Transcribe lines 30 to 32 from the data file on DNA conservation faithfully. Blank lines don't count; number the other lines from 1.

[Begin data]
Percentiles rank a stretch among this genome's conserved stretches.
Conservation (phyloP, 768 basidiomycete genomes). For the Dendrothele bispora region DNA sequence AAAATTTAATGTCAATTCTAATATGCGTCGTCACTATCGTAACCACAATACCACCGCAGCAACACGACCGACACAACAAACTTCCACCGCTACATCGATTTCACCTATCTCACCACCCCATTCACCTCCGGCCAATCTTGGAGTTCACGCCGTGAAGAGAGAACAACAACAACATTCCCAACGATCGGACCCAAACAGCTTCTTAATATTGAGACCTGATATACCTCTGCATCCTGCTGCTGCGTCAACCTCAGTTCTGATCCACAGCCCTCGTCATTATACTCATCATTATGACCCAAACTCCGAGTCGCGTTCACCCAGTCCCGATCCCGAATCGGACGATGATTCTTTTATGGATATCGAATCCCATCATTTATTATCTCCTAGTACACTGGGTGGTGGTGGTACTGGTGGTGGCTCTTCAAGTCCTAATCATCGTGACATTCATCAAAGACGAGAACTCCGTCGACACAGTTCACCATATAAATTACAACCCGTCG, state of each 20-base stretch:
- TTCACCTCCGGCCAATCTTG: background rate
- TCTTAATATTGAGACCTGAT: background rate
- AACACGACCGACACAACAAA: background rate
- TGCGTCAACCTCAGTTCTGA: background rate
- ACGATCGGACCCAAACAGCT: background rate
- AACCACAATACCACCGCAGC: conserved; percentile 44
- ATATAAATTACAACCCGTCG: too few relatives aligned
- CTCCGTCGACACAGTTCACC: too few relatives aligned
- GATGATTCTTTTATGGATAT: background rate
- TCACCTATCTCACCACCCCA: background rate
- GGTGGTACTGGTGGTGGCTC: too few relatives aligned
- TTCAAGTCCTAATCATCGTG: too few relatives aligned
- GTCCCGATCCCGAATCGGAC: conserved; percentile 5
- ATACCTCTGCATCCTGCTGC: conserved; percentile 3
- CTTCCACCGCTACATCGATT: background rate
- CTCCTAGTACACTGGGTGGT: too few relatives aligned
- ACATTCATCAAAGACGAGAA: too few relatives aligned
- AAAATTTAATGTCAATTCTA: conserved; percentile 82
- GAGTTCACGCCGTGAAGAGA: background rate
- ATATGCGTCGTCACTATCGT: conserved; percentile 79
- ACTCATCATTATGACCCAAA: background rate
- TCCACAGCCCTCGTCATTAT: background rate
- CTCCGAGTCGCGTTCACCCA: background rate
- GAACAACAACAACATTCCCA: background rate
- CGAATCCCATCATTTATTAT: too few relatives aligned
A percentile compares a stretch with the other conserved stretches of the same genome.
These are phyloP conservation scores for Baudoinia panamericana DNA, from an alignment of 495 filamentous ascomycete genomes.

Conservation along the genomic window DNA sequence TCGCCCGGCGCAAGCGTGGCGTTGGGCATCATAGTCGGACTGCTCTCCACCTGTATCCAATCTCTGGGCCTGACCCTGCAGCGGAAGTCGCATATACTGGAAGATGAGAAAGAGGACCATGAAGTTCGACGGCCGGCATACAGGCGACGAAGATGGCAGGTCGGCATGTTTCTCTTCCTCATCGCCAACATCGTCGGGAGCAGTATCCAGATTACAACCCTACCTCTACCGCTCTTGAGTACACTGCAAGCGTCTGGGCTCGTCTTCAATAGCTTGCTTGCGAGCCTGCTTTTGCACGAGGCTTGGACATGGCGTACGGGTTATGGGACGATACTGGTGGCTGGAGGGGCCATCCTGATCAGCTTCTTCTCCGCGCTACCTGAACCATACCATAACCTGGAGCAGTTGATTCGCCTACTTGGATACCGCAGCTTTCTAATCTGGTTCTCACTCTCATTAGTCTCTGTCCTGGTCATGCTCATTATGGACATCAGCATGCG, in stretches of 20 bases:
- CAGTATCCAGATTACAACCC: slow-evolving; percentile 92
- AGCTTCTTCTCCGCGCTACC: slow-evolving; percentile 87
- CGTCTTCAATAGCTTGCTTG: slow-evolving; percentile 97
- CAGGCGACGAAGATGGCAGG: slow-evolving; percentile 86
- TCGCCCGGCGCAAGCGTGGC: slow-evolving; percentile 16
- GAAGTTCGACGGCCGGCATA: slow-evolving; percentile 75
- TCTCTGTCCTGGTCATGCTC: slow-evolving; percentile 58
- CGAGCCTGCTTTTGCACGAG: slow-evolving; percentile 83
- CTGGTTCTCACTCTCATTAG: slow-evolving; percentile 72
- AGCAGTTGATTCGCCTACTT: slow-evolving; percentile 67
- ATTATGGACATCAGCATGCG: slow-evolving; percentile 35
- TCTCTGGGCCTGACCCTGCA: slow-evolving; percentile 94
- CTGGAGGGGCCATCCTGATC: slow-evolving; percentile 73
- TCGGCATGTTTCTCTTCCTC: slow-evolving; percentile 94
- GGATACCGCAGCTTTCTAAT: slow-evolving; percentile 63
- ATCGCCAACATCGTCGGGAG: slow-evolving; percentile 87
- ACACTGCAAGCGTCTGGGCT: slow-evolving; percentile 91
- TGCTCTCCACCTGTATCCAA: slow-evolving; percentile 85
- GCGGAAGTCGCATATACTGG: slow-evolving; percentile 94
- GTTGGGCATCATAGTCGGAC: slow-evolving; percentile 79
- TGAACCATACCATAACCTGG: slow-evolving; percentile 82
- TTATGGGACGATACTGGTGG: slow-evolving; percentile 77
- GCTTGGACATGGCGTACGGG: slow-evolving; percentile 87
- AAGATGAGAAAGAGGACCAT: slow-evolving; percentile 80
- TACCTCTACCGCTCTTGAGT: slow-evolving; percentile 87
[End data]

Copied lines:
Conservation along the genomic window DNA sequence TCGCCCGGCGCAAGCGTGGCGTTGGGCATCATAGTCGGACTGCTCTCCACCTGTATCCAATCTCTGGGCCTGACCCTGCAGCGGAAGTCGCATATACTGGAAGATGAGAAAGAGGACCATGAAGTTCGACGGCCGGCATACAGGCGACGAAGATGGCAGGTCGGCATGTTTCTCTTCCTCATCGCCAACATCGTCGGGAGCAGTATCCAGATTACAACCCTACCTCTACCGCTCTTGAGTACACTGCAAGCGTCTGGGCTCGTCTTCAATAGCTTGCTTGCGAGCCTGCTTTTGCACGAGGCTTGGACATGGCGTACGGGTTATGGGACGATACTGGTGGCTGGAGGGGCCATCCTGATCAGCTTCTTCTCCGCGCTACCTGAACCATACCATAACCTGGAGCAGTTGATTCGCCTACTTGGATACCGCAGCTTTCTAATCTGGTTCTCACTCTCATTAGTCTCTGTCCTGGTCATGCTCATTATGGACATCAGCATGCG, in stretches of 20 bases:
- CAGTATCCAGATTACAACCC: slow-evolving; percentile 92
- AGCTTCTTCTCCGCGCTACC: slow-evolving; percentile 87